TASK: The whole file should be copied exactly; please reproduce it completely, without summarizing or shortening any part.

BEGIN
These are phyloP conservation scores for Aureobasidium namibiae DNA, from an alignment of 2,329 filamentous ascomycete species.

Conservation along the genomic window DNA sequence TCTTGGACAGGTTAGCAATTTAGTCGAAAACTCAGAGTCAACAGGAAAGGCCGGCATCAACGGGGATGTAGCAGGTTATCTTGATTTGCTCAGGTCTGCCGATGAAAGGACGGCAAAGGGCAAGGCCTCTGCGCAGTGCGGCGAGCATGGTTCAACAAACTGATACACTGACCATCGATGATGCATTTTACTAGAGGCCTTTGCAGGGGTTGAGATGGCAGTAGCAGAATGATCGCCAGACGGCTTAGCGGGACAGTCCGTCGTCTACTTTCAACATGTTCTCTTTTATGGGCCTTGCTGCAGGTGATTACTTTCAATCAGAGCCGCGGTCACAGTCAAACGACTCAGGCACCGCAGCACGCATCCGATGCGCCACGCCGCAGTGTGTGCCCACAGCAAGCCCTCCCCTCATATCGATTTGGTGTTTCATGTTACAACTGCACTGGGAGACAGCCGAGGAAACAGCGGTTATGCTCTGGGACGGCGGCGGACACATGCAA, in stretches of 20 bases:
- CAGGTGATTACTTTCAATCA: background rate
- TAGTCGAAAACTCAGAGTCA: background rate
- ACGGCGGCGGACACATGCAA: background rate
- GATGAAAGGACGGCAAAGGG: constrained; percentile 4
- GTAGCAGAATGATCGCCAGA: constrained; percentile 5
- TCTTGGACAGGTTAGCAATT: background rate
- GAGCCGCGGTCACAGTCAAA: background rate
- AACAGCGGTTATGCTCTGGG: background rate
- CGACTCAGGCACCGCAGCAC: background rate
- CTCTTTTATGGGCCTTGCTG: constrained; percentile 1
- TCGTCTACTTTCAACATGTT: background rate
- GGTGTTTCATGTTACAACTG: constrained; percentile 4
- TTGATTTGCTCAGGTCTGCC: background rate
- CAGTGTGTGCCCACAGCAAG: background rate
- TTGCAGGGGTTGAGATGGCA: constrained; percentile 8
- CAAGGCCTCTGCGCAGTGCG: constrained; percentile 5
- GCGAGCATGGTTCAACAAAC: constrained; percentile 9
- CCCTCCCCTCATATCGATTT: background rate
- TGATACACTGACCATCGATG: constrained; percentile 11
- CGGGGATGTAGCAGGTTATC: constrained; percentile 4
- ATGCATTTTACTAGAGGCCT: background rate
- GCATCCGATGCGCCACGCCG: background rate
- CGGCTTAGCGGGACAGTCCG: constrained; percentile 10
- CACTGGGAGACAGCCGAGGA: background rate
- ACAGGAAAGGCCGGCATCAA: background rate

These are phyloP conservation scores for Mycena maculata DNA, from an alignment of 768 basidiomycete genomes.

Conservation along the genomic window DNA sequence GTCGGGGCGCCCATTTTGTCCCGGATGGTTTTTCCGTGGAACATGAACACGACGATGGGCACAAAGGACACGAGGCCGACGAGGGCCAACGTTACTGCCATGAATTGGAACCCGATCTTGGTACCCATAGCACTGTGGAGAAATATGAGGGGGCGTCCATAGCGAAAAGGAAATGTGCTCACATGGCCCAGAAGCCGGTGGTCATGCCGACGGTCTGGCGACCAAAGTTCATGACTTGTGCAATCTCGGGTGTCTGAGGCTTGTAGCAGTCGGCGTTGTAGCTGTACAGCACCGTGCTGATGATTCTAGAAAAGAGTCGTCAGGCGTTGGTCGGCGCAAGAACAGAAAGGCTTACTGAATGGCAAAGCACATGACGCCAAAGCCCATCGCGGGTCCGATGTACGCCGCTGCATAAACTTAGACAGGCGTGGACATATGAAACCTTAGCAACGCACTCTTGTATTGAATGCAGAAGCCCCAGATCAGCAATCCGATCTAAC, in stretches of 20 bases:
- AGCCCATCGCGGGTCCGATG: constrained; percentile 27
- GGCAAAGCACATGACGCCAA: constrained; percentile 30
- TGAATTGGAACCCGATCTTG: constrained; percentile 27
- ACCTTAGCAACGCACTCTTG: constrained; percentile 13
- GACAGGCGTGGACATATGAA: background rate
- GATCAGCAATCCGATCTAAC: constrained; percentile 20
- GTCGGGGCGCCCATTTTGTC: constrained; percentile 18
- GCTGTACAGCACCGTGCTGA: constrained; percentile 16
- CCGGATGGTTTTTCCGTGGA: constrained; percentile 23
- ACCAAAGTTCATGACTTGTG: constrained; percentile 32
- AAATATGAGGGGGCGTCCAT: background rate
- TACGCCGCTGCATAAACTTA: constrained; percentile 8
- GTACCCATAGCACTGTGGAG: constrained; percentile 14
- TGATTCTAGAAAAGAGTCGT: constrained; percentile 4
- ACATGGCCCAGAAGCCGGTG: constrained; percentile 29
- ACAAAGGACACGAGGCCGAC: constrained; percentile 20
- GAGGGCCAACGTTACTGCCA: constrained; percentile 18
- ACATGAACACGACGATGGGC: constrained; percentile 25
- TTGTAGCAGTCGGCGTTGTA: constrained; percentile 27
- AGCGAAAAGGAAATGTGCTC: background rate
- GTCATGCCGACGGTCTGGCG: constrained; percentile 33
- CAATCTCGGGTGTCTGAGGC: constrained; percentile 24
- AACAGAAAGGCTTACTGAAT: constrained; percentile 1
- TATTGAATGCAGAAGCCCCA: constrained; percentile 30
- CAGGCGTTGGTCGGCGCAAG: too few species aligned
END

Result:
These are phyloP conservation scores for Aureobasidium namibiae DNA, from an alignment of 2,329 filamentous ascomycete species.

Conservation along the genomic window DNA sequence TCTTGGACAGGTTAGCAATTTAGTCGAAAACTCAGAGTCAACAGGAAAGGCCGGCATCAACGGGGATGTAGCAGGTTATCTTGATTTGCTCAGGTCTGCCGATGAAAGGACGGCAAAGGGCAAGGCCTCTGCGCAGTGCGGCGAGCATGGTTCAACAAACTGATACACTGACCATCGATGATGCATTTTACTAGAGGCCTTTGCAGGGGTTGAGATGGCAGTAGCAGAATGATCGCCAGACGGCTTAGCGGGACAGTCCGTCGTCTACTTTCAACATGTTCTCTTTTATGGGCCTTGCTGCAGGTGATTACTTTCAATCAGAGCCGCGGTCACAGTCAAACGACTCAGGCACCGCAGCACGCATCCGATGCGCCACGCCGCAGTGTGTGCCCACAGCAAGCCCTCCCCTCATATCGATTTGGTGTTTCATGTTACAACTGCACTGGGAGACAGCCGAGGAAACAGCGGTTATGCTCTGGGACGGCGGCGGACACATGCAA, in stretches of 20 bases:
- CAGGTGATTACTTTCAATCA: background rate
- TAGTCGAAAACTCAGAGTCA: background rate
- ACGGCGGCGGACACATGCAA: background rate
- GATGAAAGGACGGCAAAGGG: constrained; percentile 4
- GTAGCAGAATGATCGCCAGA: constrained; percentile 5
- TCTTGGACAGGTTAGCAATT: background rate
- GAGCCGCGGTCACAGTCAAA: background rate
- AACAGCGGTTATGCTCTGGG: background rate
- CGACTCAGGCACCGCAGCAC: background rate
- CTCTTTTATGGGCCTTGCTG: constrained; percentile 1
- TCGTCTACTTTCAACATGTT: background rate
- GGTGTTTCATGTTACAACTG: constrained; percentile 4
- TTGATTTGCTCAGGTCTGCC: background rate
- CAGTGTGTGCCCACAGCAAG: background rate
- TTGCAGGGGTTGAGATGGCA: constrained; percentile 8
- CAAGGCCTCTGCGCAGTGCG: constrained; percentile 5
- GCGAGCATGGTTCAACAAAC: constrained; percentile 9
- CCCTCCCCTCATATCGATTT: background rate
- TGATACACTGACCATCGATG: constrained; percentile 11
- CGGGGATGTAGCAGGTTATC: constrained; percentile 4
- ATGCATTTTACTAGAGGCCT: background rate
- GCATCCGATGCGCCACGCCG: background rate
- CGGCTTAGCGGGACAGTCCG: constrained; percentile 10
- CACTGGGAGACAGCCGAGGA: background rate
- ACAGGAAAGGCCGGCATCAA: background rate

These are phyloP conservation scores for Mycena maculata DNA, from an alignment of 768 basidiomycete genomes.

Conservation along the genomic window DNA sequence GTCGGGGCGCCCATTTTGTCCCGGATGGTTTTTCCGTGGAACATGAACACGACGATGGGCACAAAGGACACGAGGCCGACGAGGGCCAACGTTACTGCCATGAATTGGAACCCGATCTTGGTACCCATAGCACTGTGGAGAAATATGAGGGGGCGTCCATAGCGAAAAGGAAATGTGCTCACATGGCCCAGAAGCCGGTGGTCATGCCGACGGTCTGGCGACCAAAGTTCATGACTTGTGCAATCTCGGGTGTCTGAGGCTTGTAGCAGTCGGCGTTGTAGCTGTACAGCACCGTGCTGATGATTCTAGAAAAGAGTCGTCAGGCGTTGGTCGGCGCAAGAACAGAAAGGCTTACTGAATGGCAAAGCACATGACGCCAAAGCCCATCGCGGGTCCGATGTACGCCGCTGCATAAACTTAGACAGGCGTGGACATATGAAACCTTAGCAACGCACTCTTGTATTGAATGCAGAAGCCCCAGATCAGCAATCCGATCTAAC, in stretches of 20 bases:
- AGCCCATCGCGGGTCCGATG: constrained; percentile 27
- GGCAAAGCACATGACGCCAA: constrained; percentile 30
- TGAATTGGAACCCGATCTTG: constrained; percentile 27
- ACCTTAGCAACGCACTCTTG: constrained; percentile 13
- GACAGGCGTGGACATATGAA: background rate
- GATCAGCAATCCGATCTAAC: constrained; percentile 20
- GTCGGGGCGCCCATTTTGTC: constrained; percentile 18
- GCTGTACAGCACCGTGCTGA: constrained; percentile 16
- CCGGATGGTTTTTCCGTGGA: constrained; percentile 23
- ACCAAAGTTCATGACTTGTG: constrained; percentile 32
- AAATATGAGGGGGCGTCCAT: background rate
- TACGCCGCTGCATAAACTTA: constrained; percentile 8
- GTACCCATAGCACTGTGGAG: constrained; percentile 14
- TGATTCTAGAAAAGAGTCGT: constrained; percentile 4
- ACATGGCCCAGAAGCCGGTG: constrained; percentile 29
- ACAAAGGACACGAGGCCGAC: constrained; percentile 20
- GAGGGCCAACGTTACTGCCA: constrained; percentile 18
- ACATGAACACGACGATGGGC: constrained; percentile 25
- TTGTAGCAGTCGGCGTTGTA: constrained; percentile 27
- AGCGAAAAGGAAATGTGCTC: background rate
- GTCATGCCGACGGTCTGGCG: constrained; percentile 33
- CAATCTCGGGTGTCTGAGGC: constrained; percentile 24
- AACAGAAAGGCTTACTGAAT: constrained; percentile 1
- TATTGAATGCAGAAGCCCCA: constrained; percentile 30
- CAGGCGTTGGTCGGCGCAAG: too few species aligned